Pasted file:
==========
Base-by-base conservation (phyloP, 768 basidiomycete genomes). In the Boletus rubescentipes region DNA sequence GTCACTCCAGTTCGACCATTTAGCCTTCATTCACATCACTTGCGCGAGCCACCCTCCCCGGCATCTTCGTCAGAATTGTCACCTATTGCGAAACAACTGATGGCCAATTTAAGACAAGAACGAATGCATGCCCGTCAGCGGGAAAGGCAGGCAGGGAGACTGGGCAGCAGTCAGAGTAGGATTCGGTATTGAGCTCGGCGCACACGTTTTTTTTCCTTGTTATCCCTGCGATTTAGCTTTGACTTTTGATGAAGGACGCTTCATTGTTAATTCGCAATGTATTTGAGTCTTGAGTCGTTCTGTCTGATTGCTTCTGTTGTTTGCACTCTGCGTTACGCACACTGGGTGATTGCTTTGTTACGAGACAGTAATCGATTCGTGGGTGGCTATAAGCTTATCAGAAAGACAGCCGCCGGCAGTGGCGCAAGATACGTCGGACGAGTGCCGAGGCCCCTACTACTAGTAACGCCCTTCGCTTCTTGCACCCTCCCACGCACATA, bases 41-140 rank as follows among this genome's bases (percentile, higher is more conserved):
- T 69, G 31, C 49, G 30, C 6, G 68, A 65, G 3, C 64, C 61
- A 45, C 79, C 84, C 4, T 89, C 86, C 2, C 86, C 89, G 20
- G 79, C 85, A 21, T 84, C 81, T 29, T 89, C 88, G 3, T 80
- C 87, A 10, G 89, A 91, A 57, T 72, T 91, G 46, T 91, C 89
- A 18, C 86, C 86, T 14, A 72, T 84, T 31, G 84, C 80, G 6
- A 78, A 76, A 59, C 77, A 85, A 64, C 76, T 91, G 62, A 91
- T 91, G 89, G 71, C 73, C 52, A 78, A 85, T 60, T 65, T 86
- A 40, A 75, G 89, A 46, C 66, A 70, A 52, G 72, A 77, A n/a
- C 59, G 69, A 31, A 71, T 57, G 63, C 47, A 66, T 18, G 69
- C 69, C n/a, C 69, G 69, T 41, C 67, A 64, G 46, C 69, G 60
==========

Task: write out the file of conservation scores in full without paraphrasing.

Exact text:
Base-by-base conservation (phyloP, 768 basidiomycete genomes). In the Boletus rubescentipes region DNA sequence GTCACTCCAGTTCGACCATTTAGCCTTCATTCACATCACTTGCGCGAGCCACCCTCCCCGGCATCTTCGTCAGAATTGTCACCTATTGCGAAACAACTGATGGCCAATTTAAGACAAGAACGAATGCATGCCCGTCAGCGGGAAAGGCAGGCAGGGAGACTGGGCAGCAGTCAGAGTAGGATTCGGTATTGAGCTCGGCGCACACGTTTTTTTTCCTTGTTATCCCTGCGATTTAGCTTTGACTTTTGATGAAGGACGCTTCATTGTTAATTCGCAATGTATTTGAGTCTTGAGTCGTTCTGTCTGATTGCTTCTGTTGTTTGCACTCTGCGTTACGCACACTGGGTGATTGCTTTGTTACGAGACAGTAATCGATTCGTGGGTGGCTATAAGCTTATCAGAAAGACAGCCGCCGGCAGTGGCGCAAGATACGTCGGACGAGTGCCGAGGCCCCTACTACTAGTAACGCCCTTCGCTTCTTGCACCCTCCCACGCACATA, bases 41-140 rank as follows among this genome's bases (percentile, higher is more conserved):
- T 69, G 31, C 49, G 30, C 6, G 68, A 65, G 3, C 64, C 61
- A 45, C 79, C 84, C 4, T 89, C 86, C 2, C 86, C 89, G 20
- G 79, C 85, A 21, T 84, C 81, T 29, T 89, C 88, G 3, T 80
- C 87, A 10, G 89, A 91, A 57, T 72, T 91, G 46, T 91, C 89
- A 18, C 86, C 86, T 14, A 72, T 84, T 31, G 84, C 80, G 6
- A 78, A 76, A 59, C 77, A 85, A 64, C 76, T 91, G 62, A 91
- T 91, G 89, G 71, C 73, C 52, A 78, A 85, T 60, T 65, T 86
- A 40, A 75, G 89, A 46, C 66, A 70, A 52, G 72, A 77, A n/a
- C 59, G 69, A 31, A 71, T 57, G 63, C 47, A 66, T 18, G 69
- C 69, C n/a, C 69, G 69, T 41, C 67, A 64, G 46, C 69, G 60